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Seronegative; What Should I Tell My Gastroenterologist?

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Hi everyone.

I am planning to do an endoscopy later this summer, just for peace of mind. I am still undiagnosed, and have been tested negative on the Ttg-IgA on three separate occasions over the past year and a half. At this point, I am not sure if it's even celiac anymore but just want to rule it out. I am usually anemic but my levels have been improving with iron supplement, my liver tests were fine and my thyroid levels have been quite stable for the last year (only a slight expected increase in dose) for me to really think there's anything going wrong with my absorption. However, I'm not sure if my gastro will be on board with this if my celiac test is not positive. Are there any studies or otherwise I can link to that would justify an endoscopy? I have intermittent diarrhea, acid reflux, fatigue, excessive muscle twitching, and peripheral neuropathy as my current symptoms currently.

Thank you! 

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Just tell your GI your acid reflux is really bad lately and you feel like something is going on... upper endoscopy is useful in diagnosing stomach pain.  Only if you need leverage, of course.  You are not currently eating gluten-free, right?  If you feel like the doctor would be receptive to research papers, you can present him/her with some printouts.  But I would think many doctors would be offput by that.   Just telling them you feel something is really wrong in your stomach area and that you'd really like it to be looked into... that should help their decision to do an endoscopy. 

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If you only had the IGA tests did they run a total IGA on you? You may be IGA deficient and if that is the case it would cause a false negative on the IGA Celiac tests. If all they did was run that one test you should ask your doctor to run a full panel.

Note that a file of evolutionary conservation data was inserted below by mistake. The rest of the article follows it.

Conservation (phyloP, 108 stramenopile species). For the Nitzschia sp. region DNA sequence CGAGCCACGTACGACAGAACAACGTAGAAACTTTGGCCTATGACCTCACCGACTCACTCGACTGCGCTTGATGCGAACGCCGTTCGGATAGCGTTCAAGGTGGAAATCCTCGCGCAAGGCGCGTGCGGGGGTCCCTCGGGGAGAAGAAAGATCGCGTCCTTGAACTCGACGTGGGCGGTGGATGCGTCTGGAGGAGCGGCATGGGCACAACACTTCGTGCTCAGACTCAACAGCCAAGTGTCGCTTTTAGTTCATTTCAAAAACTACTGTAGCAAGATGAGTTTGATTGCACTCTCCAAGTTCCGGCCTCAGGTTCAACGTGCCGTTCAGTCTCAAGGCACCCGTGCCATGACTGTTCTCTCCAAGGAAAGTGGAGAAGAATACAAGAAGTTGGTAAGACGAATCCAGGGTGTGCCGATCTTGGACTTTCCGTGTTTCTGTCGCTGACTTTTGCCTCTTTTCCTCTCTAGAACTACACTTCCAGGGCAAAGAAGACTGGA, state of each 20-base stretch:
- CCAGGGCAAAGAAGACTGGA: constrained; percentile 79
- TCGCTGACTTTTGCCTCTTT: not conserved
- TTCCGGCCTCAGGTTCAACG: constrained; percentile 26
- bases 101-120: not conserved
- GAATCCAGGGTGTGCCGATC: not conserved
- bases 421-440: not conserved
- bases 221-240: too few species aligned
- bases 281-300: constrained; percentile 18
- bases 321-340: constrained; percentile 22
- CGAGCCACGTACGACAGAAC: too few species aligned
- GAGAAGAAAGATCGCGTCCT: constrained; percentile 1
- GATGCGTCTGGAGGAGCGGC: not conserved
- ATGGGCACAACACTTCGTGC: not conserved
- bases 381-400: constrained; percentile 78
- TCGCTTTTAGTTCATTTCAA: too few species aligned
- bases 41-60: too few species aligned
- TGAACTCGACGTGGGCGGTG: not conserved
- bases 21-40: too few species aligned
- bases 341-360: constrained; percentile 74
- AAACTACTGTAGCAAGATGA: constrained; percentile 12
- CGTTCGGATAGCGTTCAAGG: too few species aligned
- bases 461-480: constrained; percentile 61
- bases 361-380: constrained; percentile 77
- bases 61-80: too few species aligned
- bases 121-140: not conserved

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You can tell him this latest research

 

"6-22% of cases of celiac disease are seronegative. This means that between 6-22% of people with celiac disease do not have abnormally high antibodies on celiac blood screening tests but do have abnormal small intestinal tissue on biopsy."

 

Ludvigsson J, Bai J, Biagi F, Card TR, Ciacci C, Ciclitira PJ, Green P, Hadjivassiliou M, Holdoway A, van Heel DA, Kaukinen K, Leffler DA, Leonard JN, Lundin KE, McGough N, Davidson M, Murray JA, Swift GL, Walker MM, Zingone F, Sanders DS; Authors of the BSG Coeliac Disease Guidelines Development Group. Diagnosis and management of adult coeliac disease: guidelines from the British Society of Gastroenterology. Gut. 2014 Jun 10. pii: gutjnl-2013-306578. doi: 10.1136/gutjnl-2013-306578. [Epub ahead of print]

 

http://www.thepatientceliac.com/

 

Our own Jebby (aka Jess, an MD) wrote this summary of the latest research.

 

It's not the 40% people have been saying on here, but it is still a significant number.

 

I would also mention that if you have been gluten-free for a while, none of these tests would  be very accurate, hon. 

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Ditto the other ladies.  They give great advice.

 

I did want to add that the endoscopic biopsy only requires 2-4 weeks of the equivalent of 1-2 slices of bread per day to get the most accurate results (which will catch about 80% of celiacs). You could probably go gluten-light or maybe even gluten-free, for a while if your symptoms are getting extreme.

 

If you think you can get more blood tests run, besides the tTG IgA, when you go for your endoscopy, then do not go gluten-light or gluten-free yet.

 

You might want to ask for the DGP IgA and DGP IgG. There are some celiacs who are positive in these tests while negative in the tTG IgA.  This is seen more often in children, but I am guessing that it is because it is due to it being an early case and the tTG IgA antibodies haven't reached a high enough level yet.  The tTG IgA misses (approximately) between 5 and 25% of celiacs according to this: http://www.worldgastroenterology.org/assets/export/userfiles/2012_Celiac%20Disease_long_FINAL.pdf and http://www.jfponline.com/index.php?id=22143&tx_ttnews[tt_news]=172034

 

If you end up with all negatives or have no further testing options, you might want to think about going gluten-free for a good 6 months in order to see what the diet can do for you.  I would guess that at least 10% of the people around here do not have an official diagnosis because of negative tests or aborted gluten challenges.  At least. I would bet that a good 50% of us did not do all the tests or had at least one normal test.

 

Best wishes.

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